Why Some Wealth Managers Are Having A Hard Time Recommending Facebook

Facebook is anticipated as being one of the hottest IPOs of the year. However some wealth managers are having a hard time recommending Facebook to their clients. When Facebook goes public, the social network company is expected to hit a valuation between $75 and $100 billion. This means that they are the most anticipated stock offering from Silicon Valley since Google went public 8 years ago.

Granite Investment Advisors in New Hampshire has already been answering queries from their clients to get in on the stock. “We had some clients call and once we step them through the numbers, they sober up,” stated Granite’s Chief Investment Officer Scott Schermerhorn. “The valuation is 100 times earnings in a stock market that is trading at 12.”

“At the end of the day, if you have a small amount of money that you are in a position to lose a chunk of it and you want to speculate on Facebook, go ahead,” he added in an interview. “But don’t use money that you really need to save to do it. I would put it in Microsoft, which is dirt cheap right now.”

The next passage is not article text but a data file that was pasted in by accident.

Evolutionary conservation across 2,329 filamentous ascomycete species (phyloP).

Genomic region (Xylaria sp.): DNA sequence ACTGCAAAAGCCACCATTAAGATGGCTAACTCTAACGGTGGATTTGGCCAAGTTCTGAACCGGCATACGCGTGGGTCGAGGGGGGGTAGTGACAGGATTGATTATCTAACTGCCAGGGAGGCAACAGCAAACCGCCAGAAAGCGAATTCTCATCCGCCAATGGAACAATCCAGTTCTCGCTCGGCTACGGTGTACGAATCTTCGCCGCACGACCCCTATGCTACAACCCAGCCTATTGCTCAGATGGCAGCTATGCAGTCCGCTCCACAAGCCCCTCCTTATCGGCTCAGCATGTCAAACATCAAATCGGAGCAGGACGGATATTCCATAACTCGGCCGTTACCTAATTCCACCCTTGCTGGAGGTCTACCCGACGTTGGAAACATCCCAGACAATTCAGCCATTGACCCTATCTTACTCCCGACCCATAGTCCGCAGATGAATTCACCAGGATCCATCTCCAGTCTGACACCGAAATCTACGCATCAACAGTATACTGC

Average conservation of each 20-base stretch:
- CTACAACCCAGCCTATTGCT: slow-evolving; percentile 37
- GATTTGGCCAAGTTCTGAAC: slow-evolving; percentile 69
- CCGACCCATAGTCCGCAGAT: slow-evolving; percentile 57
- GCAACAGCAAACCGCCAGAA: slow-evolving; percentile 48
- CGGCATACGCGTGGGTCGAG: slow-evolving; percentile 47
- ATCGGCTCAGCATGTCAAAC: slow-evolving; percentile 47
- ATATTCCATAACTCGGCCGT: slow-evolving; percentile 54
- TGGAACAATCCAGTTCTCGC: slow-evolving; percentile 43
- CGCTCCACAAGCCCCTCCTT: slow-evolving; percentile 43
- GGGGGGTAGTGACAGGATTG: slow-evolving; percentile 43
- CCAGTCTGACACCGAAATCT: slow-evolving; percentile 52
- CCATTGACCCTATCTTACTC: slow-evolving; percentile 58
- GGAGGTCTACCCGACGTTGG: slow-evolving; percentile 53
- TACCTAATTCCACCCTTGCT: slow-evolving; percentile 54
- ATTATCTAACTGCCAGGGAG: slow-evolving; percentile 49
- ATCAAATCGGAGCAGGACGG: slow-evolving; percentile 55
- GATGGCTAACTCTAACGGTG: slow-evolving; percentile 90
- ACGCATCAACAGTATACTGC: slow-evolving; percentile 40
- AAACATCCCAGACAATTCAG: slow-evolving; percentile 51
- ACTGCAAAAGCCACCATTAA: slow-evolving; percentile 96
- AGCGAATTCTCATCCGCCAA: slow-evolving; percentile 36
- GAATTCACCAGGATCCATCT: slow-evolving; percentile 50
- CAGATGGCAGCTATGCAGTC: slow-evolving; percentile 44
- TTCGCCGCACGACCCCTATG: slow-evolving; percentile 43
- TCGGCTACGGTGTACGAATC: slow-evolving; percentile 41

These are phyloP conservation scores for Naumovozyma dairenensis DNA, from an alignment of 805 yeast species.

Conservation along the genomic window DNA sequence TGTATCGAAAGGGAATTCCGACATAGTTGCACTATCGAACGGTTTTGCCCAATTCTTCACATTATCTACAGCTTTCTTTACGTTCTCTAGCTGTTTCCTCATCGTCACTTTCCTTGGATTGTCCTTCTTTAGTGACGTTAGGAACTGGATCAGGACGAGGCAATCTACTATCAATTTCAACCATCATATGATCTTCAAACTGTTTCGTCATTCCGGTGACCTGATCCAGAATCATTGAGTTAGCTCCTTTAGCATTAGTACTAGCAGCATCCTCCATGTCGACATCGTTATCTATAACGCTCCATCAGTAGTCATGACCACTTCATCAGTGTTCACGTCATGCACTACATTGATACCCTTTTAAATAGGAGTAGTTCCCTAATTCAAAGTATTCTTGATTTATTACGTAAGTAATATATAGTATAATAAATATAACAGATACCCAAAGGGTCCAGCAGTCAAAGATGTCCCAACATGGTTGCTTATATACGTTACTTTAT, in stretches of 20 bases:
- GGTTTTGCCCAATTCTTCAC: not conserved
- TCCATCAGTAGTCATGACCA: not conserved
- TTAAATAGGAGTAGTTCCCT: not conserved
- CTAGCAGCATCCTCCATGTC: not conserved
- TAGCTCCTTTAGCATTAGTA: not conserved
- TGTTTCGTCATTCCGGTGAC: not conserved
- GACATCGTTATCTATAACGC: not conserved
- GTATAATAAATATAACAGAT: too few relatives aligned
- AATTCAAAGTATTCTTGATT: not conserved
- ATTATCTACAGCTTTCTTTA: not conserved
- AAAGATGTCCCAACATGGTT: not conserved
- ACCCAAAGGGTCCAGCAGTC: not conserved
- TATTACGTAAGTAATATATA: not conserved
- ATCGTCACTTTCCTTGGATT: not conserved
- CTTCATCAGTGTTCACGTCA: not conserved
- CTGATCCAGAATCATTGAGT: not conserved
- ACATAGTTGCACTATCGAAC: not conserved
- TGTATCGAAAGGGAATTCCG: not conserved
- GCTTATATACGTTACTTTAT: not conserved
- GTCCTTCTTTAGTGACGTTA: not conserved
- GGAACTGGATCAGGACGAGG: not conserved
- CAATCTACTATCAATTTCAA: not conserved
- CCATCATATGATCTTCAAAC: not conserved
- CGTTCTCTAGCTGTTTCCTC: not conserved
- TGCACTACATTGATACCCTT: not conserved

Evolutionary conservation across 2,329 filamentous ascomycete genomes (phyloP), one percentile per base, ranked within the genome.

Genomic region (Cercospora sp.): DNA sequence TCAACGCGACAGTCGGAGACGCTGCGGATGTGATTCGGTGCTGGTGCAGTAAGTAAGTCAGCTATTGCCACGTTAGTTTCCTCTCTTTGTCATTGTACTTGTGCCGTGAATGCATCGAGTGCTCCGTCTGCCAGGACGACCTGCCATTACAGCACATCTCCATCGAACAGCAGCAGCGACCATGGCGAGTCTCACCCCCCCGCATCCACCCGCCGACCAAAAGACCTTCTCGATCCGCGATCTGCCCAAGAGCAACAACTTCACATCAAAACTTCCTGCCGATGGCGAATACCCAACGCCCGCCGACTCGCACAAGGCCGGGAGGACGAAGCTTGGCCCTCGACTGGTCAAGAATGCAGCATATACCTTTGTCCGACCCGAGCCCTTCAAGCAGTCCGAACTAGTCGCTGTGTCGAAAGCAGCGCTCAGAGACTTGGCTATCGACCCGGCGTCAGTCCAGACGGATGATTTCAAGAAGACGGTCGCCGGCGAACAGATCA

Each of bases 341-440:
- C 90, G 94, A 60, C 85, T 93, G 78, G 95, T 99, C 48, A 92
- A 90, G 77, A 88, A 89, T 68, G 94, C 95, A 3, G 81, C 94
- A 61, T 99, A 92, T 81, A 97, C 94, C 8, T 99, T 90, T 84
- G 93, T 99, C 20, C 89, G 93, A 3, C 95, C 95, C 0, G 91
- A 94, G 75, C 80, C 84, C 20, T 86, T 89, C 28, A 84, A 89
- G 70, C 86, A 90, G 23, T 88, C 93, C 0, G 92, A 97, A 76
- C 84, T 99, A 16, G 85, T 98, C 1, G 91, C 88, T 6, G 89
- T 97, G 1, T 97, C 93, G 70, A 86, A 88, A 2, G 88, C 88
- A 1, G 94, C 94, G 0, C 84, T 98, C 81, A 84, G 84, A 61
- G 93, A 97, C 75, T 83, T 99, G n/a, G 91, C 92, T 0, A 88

However many technology analysts argue that Facebook’s growth potential exceeds Microsoft. Microsoft has been trading at between $20 and $30 for the past decade. When Apple went public in 1980, they had a valuation of $1.19 billion, which was 25 times their revenue and 102 times their earnings. Facebook would be trading at 27 times their revenue and 100 times their earnings.

When Google went public in 2004, they were trading at 218 times their earnings and was valued at $23 billion. If Facebook was able to replicate Google’s stock growth, they would become the first $700 billion company.

“At these valuations, investors really need to set aside emotion… and invest with their heads,” stated Capital Advisors Wealth Management managing partner Edward Reinhart. He bought Facebook stock through private markets two years ago.

This article was written by Amit Chowdhry. You can follow me at @amitchowdhry or on Google+ at
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